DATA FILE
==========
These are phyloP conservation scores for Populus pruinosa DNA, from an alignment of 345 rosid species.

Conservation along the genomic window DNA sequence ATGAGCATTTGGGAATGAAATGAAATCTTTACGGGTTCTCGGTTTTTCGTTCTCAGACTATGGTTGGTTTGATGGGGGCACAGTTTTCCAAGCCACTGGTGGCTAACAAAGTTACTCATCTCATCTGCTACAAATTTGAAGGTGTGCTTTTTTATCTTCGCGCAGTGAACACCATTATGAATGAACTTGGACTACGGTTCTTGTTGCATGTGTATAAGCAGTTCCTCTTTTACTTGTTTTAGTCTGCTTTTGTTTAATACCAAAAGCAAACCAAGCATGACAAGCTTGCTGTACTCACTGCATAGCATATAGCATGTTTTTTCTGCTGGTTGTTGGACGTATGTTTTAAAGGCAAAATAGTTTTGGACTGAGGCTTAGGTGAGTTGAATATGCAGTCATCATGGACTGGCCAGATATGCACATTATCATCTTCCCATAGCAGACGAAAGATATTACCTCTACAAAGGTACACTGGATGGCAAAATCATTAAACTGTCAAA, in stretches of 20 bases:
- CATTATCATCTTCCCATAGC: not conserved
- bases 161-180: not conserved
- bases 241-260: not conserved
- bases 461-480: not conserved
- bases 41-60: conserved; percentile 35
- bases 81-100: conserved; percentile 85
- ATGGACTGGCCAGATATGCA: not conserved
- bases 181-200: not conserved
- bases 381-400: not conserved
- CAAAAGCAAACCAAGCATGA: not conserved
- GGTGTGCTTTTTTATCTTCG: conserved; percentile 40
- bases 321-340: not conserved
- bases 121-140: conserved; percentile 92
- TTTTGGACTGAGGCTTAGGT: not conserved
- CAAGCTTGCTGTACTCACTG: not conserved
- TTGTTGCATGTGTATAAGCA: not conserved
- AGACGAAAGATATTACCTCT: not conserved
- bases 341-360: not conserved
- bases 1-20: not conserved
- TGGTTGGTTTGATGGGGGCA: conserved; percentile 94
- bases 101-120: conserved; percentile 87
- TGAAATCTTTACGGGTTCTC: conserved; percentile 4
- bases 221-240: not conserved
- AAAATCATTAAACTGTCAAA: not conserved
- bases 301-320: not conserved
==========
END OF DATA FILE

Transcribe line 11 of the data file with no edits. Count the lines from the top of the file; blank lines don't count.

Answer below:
- bases 381-400: not conserved